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Fired from ESPN, he’s now on the path to the priesthood


Deacon Greg Kandra - published on 10/03/17

A remarkable vocation story, via The Washington Post:

Within moments, what started as an ordinary late shift in the office at ESPN turned into one of the worst nights of Anthony Federico’s life. Federico lived for the big stories in sports. And the biggest on that night in 2012 was Jeremy Lin, whose remarkable tear in the NBA was making him a sensation not just in New York, where he played for the Knicks, but also abroad, where fans were thrilled to see such a successful Asian player in professional basketball. While Lin was making headlines, Federico, as a journalist at ESPN, was writing them. Federico read a column that night with a critical viewpoint on Lin, and he thoughtlessly penned the headline “Chink in the Armor.” Then the barrage of social media outrage started, and he saw what he had done. “I went to the bathroom and vomited,” he said at the time, describing the sickening realization that he had inadvertently made a racist pun that was now circling the world. What came next was predictable: As angry emails poured in from readers all over the world, Federico was fired from his dream job in sports media. What came after that, however, was not predictable at all. Five years past the night he thought had ruined his life, Federico is on the brink of becoming a Catholic priest. Now, he’s preaching the gospel of second chances. “Looking back, I think God allowed this to happen to me to put me on a path to being a priest, a path that I was avoiding,” said Federico, now 33. “I’ve never been happier.”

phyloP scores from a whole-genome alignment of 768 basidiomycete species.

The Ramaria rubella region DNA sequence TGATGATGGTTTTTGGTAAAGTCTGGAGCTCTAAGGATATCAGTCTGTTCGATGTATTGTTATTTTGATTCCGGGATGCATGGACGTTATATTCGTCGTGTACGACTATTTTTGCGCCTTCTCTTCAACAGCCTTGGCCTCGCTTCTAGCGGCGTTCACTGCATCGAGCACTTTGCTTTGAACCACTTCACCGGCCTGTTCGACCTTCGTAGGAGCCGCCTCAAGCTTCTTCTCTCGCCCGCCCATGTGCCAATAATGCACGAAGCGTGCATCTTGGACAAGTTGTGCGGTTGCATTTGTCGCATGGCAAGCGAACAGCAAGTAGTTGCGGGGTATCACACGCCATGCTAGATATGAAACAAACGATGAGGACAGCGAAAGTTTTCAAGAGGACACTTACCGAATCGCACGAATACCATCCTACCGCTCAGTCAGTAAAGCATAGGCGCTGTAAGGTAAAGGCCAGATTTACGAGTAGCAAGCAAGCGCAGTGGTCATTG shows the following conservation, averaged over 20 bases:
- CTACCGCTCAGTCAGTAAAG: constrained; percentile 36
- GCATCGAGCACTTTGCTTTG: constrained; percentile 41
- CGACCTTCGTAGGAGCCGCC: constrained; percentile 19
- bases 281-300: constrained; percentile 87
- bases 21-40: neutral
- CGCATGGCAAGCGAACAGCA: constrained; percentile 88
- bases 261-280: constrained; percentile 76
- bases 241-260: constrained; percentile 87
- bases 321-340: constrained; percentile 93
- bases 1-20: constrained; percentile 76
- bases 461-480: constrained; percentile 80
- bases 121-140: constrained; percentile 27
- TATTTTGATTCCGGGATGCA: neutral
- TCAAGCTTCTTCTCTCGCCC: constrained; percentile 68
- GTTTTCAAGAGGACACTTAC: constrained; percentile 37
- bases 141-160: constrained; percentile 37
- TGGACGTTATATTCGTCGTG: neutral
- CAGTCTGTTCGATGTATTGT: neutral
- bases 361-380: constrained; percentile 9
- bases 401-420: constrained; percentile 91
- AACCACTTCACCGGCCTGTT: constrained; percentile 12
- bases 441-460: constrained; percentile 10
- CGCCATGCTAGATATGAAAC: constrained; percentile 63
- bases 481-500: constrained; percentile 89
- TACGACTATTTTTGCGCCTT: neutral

His broadcasting skills, it turns out, are being put to good use in his vocation:

“He’s a good communicator. That’s one of the gifts he brings with him,” said the Rev. Jeff Gubbiotti, who as vocation director for the Archdiocese of Hartford is supervising Federico’s training as a priest. “God uses those life experiences as part of the whole journey.” Federico said that when he entered seminary, he explained why he was fired from ESPN, and few people in the Church have ever given him any trouble about it. As Gubbiotti sees it, the incident left Federico better able to empathize with parishioners. “That particular moment of being misunderstood, that was in a very public way. Many of us, I’m sure, experience moments of being misunderstood, moments of feeling let down, and he can speak from the midst of that experience,” he said.

Read it all. 

And check out the video of his story below.

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